To support a temporary 7-ft. high retaining wall in clay, my excavation contractor recommended 16-ft. long 6x6s. He sharpened the ends of the posts with a chainsaw. Then he used a power shovel to drive the posts 9 ft. into the clay.
Three years later, when it came time to dismantle the wall, the contractor assured me that pulling the posts out would be as easy as driving them in. He could not have been more mistaken. Chains and posts were broken in quick succession. It appeared that most of the posts, which I had intended to use elsewhere, would be forever trapped in the clay.
While the contractor was hunting for an even larger chain, I got an idea. I had noticed a common trait among the few posts that he’d been able to extract. Each of these posts came out easily once there was a small upward movement. A mere inch or so of movement was all that was necessary to break the bond between the soil and the post. I reasoned that maybe the direction of the movement wasn’t important. Maybe a downward movement would accomplish the same goal.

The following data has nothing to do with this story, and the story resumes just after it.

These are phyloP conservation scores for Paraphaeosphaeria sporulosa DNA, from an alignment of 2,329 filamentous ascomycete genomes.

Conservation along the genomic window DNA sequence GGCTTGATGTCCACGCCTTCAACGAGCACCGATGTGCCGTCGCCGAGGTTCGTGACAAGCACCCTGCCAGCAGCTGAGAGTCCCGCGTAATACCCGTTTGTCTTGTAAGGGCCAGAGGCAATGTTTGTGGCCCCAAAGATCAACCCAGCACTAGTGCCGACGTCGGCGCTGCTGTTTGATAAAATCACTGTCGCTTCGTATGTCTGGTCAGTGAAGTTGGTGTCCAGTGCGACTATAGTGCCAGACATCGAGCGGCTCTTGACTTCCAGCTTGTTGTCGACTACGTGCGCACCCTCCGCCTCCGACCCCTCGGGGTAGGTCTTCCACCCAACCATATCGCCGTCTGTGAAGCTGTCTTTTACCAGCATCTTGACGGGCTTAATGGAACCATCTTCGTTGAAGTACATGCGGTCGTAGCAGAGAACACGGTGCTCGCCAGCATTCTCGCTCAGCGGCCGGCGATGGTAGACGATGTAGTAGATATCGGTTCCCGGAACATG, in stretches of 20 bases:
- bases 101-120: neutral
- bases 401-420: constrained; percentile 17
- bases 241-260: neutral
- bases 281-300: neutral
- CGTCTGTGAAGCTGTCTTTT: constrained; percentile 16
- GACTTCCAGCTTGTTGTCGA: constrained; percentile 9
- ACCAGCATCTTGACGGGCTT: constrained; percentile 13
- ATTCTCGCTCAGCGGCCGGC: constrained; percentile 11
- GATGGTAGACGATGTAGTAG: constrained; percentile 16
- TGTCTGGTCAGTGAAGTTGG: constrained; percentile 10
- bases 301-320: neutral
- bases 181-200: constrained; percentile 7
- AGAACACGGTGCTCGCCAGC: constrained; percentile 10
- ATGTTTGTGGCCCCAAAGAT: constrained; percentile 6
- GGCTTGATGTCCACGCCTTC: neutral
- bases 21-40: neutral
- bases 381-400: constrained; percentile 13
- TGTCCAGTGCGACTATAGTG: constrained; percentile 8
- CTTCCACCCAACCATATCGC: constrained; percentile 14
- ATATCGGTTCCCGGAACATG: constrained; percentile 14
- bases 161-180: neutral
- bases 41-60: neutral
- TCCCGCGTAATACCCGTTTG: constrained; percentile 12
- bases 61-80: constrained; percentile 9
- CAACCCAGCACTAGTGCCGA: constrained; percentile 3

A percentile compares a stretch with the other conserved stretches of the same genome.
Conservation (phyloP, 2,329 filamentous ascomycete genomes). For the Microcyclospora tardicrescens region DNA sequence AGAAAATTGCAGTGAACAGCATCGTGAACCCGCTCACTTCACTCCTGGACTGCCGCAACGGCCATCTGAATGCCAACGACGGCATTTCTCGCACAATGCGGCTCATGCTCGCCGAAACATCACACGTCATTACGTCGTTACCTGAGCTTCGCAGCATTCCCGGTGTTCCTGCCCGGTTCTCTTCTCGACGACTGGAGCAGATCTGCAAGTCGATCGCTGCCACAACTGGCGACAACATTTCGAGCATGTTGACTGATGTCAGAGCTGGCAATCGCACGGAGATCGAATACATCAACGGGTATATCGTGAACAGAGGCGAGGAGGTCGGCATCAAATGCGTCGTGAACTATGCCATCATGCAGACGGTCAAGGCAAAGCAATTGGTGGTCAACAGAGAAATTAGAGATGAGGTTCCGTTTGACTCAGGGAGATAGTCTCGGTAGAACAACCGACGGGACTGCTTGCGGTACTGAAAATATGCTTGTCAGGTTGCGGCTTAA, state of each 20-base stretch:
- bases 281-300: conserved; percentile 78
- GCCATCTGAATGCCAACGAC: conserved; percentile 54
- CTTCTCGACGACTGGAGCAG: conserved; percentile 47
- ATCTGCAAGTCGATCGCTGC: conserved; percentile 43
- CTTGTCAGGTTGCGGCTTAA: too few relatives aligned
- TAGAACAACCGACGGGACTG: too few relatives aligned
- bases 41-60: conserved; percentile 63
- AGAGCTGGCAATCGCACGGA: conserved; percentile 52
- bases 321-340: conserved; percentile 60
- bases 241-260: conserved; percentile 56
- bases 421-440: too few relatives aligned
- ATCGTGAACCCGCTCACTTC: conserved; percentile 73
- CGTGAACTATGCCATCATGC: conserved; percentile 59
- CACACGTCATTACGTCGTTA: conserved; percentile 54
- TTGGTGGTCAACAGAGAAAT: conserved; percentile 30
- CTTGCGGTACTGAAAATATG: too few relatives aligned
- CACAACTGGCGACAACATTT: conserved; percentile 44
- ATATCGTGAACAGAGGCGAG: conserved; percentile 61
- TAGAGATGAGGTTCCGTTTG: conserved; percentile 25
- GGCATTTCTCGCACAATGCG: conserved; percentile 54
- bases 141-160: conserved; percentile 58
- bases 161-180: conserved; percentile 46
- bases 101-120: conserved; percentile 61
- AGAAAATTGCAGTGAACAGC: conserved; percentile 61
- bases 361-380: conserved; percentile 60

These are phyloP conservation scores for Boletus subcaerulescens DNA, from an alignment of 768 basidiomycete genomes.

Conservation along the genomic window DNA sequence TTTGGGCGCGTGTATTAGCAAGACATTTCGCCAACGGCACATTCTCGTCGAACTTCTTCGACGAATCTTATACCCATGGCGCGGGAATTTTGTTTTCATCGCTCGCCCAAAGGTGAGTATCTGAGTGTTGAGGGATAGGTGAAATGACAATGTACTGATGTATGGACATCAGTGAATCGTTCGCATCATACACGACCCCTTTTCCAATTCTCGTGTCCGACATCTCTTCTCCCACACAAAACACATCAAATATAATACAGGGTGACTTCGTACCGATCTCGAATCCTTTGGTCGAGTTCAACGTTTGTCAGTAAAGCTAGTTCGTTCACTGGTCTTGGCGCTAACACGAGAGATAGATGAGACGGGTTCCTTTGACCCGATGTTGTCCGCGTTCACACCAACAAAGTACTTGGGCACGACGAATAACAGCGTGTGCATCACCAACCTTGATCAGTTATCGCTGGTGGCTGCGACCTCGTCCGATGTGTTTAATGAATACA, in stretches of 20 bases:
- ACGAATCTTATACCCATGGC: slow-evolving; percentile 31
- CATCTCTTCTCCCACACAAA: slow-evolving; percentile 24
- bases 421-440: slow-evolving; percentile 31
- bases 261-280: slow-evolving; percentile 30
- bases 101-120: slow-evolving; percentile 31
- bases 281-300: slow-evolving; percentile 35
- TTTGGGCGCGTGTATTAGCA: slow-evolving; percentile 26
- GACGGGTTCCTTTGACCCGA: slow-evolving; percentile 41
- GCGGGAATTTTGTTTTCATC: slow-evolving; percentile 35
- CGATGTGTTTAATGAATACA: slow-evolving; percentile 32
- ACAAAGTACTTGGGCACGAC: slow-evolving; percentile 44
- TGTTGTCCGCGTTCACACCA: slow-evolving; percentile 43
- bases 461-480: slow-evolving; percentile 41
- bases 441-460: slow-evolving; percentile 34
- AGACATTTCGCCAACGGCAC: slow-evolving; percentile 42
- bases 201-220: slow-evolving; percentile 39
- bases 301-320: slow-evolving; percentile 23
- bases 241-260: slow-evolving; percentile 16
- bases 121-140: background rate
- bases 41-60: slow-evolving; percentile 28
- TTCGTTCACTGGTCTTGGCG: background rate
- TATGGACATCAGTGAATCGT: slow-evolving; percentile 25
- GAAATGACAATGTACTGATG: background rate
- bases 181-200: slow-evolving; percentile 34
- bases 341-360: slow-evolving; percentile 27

When my excavator returned, I asked him to put his shovel bucket on top of a post and press it downward, about 6 in. farther into the clay. Unlike chain-pulling, this action did no damage to the post. Then he wrapped the chain around the post and easily extracted it from its hole. This wasn’t a fluke — the trick worked on all the rest of the posts.
Ron Dean, Calgary, None